How Premier and News Corp muzzled Virgin’s secret China flight school story

by | Sep 12, 2019 | Finance & Tax

The NSW Government interfered in the media to shut down a story involving a secret pilot training facility backed by powerful Chinese companies. It had earlier denied knowledge of the aviation project despite promising to commit taxpayer funds to it. Anthony Klan reports.

Premier Gladys Berejiklian’s office intervened to suppress a story in the national media on the eve of the NSW March state election. The story, about Virgin Australia’s plans for a mega flight school to train Chinese pilots near Tamworth, revealed the secret Chinese interests behind the Virgin bid.

The full investigation has since been published here:

Mayday: two shadowy Chinese corporations behind Virgin’s plan to control Australian airbase

On the morning of Friday March 22, The Australian newspaper’s website broke the news that Virgin Australia had a secret partnership with two Chinese conglomerates to build a flight training school at a former RAAF facility in Tamworth NSW.

Virgin’s partners included its 19.9% shareholder, HNA Group, a company which experts say presents serious national security concerns. The Premier’s then media adviser Miles Godfrey, contacted this reporter early that afternoon repudiating the story but refusing to provide any official comment.

Instead of responding to questions, Godfrey said he had earlier “called John Lehmann”, the Editor of The Australian newspaper.

Despite the substance of the article,  no further updates to the story appeared in The Australian after Godfrey spoke to Lehmann. The original story remained online but never made it into the newspaper.

This was despite this reporter filing several updates, including a comment by the local MP Barnaby Joyce that he had “no idea” of the Chinese involvement in the proposal and comments from a “gobsmacked” former chairman of the Civil Aviation Safety Administration, Dick Smith.

The Australian has not published a word on the matter in the five months since.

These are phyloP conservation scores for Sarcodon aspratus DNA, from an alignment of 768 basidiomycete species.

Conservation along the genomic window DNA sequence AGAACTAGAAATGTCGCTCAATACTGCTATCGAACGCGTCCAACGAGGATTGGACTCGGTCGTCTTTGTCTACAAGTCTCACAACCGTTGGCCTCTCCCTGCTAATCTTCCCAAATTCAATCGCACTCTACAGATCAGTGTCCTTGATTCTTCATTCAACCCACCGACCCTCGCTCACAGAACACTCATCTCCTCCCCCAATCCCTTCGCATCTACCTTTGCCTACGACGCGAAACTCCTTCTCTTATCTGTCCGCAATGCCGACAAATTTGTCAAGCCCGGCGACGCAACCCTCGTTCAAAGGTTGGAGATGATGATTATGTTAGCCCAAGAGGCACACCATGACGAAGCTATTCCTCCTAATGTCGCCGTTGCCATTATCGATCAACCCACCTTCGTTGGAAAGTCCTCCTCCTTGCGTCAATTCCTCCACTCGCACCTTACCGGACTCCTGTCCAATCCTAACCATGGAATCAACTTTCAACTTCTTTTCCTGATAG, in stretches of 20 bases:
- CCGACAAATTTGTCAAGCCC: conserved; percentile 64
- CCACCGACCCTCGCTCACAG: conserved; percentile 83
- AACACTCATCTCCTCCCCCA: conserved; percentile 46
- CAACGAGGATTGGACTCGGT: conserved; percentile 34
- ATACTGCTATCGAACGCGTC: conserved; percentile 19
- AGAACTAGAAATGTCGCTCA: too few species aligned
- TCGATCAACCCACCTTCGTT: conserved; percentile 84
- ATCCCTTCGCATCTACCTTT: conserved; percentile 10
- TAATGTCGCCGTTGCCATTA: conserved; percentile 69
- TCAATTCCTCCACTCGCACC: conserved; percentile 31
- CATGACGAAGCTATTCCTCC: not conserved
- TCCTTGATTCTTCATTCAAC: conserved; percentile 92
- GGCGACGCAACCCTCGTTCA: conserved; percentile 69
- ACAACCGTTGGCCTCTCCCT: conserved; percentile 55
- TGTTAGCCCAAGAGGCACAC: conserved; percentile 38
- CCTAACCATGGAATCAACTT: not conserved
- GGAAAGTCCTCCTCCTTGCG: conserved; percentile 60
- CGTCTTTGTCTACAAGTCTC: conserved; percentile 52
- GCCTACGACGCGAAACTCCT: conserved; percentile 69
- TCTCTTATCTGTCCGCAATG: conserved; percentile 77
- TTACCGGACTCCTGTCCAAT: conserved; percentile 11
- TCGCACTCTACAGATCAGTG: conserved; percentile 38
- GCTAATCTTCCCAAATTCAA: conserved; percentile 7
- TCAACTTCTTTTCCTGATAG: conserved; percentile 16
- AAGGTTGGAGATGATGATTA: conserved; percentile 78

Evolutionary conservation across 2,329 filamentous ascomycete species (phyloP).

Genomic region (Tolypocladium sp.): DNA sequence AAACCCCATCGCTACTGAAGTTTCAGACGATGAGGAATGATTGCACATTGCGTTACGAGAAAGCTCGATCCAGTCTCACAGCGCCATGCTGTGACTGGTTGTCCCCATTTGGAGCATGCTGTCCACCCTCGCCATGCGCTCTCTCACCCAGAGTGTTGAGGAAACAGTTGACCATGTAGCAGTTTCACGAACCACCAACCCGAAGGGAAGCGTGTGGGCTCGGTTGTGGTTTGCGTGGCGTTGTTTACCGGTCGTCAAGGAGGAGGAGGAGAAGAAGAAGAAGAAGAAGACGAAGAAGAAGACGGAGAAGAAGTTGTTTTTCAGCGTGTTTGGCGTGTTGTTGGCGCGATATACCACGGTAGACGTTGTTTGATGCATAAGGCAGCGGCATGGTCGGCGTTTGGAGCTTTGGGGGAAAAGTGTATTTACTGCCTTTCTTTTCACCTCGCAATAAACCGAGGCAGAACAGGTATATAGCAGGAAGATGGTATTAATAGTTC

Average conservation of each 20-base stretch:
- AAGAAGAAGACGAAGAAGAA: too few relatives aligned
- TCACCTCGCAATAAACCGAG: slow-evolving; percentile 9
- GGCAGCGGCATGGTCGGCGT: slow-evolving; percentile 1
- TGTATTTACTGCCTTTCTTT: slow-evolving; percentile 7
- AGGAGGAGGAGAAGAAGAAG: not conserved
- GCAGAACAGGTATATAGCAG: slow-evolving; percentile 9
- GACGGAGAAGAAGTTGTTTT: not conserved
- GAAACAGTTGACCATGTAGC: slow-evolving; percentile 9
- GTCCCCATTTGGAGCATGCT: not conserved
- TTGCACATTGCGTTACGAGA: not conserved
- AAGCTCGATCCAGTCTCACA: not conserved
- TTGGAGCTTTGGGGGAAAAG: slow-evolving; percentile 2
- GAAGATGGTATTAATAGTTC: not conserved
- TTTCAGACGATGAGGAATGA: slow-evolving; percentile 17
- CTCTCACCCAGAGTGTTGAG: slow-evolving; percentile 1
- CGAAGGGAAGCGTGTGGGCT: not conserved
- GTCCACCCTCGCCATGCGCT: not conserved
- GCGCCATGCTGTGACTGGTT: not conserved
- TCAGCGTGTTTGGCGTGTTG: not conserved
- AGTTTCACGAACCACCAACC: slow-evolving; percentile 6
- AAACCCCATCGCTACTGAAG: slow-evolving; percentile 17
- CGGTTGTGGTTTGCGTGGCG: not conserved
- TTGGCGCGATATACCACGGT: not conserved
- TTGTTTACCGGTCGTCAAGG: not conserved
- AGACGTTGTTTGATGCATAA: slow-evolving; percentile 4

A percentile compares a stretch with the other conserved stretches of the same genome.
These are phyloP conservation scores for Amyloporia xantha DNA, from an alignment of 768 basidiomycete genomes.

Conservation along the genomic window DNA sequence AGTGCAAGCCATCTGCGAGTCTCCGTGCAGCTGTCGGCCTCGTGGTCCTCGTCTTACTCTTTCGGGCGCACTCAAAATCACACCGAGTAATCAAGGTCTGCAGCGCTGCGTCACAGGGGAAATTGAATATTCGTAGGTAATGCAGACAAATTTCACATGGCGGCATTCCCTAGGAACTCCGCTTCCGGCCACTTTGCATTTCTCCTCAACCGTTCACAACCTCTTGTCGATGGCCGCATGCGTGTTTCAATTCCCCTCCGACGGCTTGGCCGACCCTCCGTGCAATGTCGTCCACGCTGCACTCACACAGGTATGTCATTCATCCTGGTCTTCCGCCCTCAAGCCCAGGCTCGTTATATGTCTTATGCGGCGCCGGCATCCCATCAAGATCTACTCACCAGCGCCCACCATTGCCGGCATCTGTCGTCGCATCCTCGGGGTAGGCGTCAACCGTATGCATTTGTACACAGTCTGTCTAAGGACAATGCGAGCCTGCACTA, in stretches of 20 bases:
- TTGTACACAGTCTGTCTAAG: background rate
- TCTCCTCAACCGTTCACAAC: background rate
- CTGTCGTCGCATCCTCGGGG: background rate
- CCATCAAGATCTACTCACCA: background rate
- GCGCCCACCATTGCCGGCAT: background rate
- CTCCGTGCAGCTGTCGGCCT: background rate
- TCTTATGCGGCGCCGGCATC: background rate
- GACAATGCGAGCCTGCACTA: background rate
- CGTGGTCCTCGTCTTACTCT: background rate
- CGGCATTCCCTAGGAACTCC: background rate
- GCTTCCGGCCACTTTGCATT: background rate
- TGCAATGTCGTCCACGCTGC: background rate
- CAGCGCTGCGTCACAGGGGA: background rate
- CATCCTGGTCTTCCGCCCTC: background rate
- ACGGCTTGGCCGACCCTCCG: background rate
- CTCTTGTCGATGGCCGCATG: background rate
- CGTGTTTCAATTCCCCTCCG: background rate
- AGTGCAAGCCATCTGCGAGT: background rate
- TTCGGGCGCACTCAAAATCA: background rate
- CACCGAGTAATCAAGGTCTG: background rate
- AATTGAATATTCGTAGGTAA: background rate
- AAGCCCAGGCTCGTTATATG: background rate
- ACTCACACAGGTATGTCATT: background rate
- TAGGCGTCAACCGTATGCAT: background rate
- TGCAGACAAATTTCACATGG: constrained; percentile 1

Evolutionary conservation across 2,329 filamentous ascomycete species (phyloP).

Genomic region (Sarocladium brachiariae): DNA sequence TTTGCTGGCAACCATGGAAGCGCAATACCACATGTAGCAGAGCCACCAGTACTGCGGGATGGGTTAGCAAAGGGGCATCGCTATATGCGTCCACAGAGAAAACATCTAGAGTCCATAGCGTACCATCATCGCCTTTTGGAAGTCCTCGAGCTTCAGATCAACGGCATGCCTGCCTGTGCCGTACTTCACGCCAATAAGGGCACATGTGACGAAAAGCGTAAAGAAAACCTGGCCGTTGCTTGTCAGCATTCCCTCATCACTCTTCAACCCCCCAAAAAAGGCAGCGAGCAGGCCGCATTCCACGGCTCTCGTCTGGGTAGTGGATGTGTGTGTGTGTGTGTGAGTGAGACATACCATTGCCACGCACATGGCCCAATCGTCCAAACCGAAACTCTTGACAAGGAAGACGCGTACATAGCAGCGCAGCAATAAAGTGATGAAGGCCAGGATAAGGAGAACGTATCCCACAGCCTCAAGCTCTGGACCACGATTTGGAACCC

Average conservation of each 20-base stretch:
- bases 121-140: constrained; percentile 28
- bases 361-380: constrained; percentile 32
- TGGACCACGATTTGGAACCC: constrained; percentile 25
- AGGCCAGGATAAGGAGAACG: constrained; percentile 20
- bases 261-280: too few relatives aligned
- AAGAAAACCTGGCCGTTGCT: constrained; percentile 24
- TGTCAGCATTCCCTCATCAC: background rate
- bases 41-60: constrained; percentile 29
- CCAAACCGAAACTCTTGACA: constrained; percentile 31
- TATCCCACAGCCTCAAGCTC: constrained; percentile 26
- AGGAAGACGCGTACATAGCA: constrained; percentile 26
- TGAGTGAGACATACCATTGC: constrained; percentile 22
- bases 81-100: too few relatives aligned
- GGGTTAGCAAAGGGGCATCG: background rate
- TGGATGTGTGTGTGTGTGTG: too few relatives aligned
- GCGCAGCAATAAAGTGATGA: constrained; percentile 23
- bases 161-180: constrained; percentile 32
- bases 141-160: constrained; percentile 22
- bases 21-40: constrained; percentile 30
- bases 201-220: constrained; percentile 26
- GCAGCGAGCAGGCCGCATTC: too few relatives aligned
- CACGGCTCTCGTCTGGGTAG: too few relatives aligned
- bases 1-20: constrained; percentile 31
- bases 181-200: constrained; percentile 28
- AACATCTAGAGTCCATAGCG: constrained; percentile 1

Revolving doors

One week after the NSW election, Godfrey began a new role as deputy national chief of staff at The Australian.

The revelations of apparent direct interference in the media by the Liberal NSW Government, to the benefit of a Chinese conglomerate with close ties to the Communist Party, come as the federal Coalition comes under fire amid another CCP-linked scandal.

This week, it was revealed federal MP Gladys Liu had been a member of several Chinese Communist Party-linked organisations and had publicly called for Australia’s media to soften its coverage in relation to the Chinese government.

On Sky News on Monday, Ms Liu denied the claims, but under strong pressure, the MP was later forced to backtrack.

In a highly unusual move, Prime Minister Scott Morrison’s office has taken control of Ms Liu’s media communications.

Ms Berejiklian has consistently refused to comment when repeatedly approached by this reporter over the past five months.

One of her spokesmen, Matthew Sun, repeatedly declined to say when Ms Berejiklian first became aware of the Chinese involvement in the Tamworth mega-project.

However Sun distanced the NSW government from the project entirely, and said it was a matter for Tamworth Council.

“Tamworth Regional Council independently made an agreement with Virgin Australia regarding the proposed Tamworth flight school,” Sun said in a written statement. And further:

“There was no NSW Government involvement in that specific decision.”

Virgin Australia is majority foreign-owned with over 41% of the company held by Chinese entities, including HNA Group, the operator of Hainan airlines.

Other shareholders include Singapore Airlines and Bahrain’s Etihad Airlines.

Tailwinds: government denials heighten intrigue over Virgin’s veiled partners

In the week following the election, on March 28, Godfrey called this reporter to inform him of his upcoming new role at The Australian. He was to become one of my bosses. He said he now had a “conflict of interest”, so one of his colleagues would deal with queries over the aviation facility in future.

He agreed Godfrey’s continuing to handle the matter would be improper. However, after I insisted on obtaining answers to the questions put to Berejiklian, Godfrey responded, rather than any of his colleagues.

Later on the afternoon of March 28, I again indicated by email that he had no intention of dropping the story, Godfrey – and not any of his colleagues – called again to argue points of the story, but refused to provide any comment from Berejiklian or to answer simple questions regarding the story.

On the March 22, NSW election eve, Godfrey had also said Berejiklian could not comment on the Virgin Australia scandal because “this is the first we’ve heard of it”.

It has since emerged the NSW Government had months earlier committed to provide the project with hundreds of thousands of dollars of taxpayer funds if the project was approved by FIRB.

As reported earlier, the local council said, when questioned over the deal, it had no knowledge although the official position of the Council later changed to insist it knew all along.

Shady Brothers: in pursuit of Virgin Australia’s Chinese pilot-school partners

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Anthony Klan is an Investigative journalist specialising in corporate malfeasance and corruption. Klan's investigations into the likes of superannuation, Google Australia, financial planning and Pink Batts have informed government policy and brought reform in Australia.

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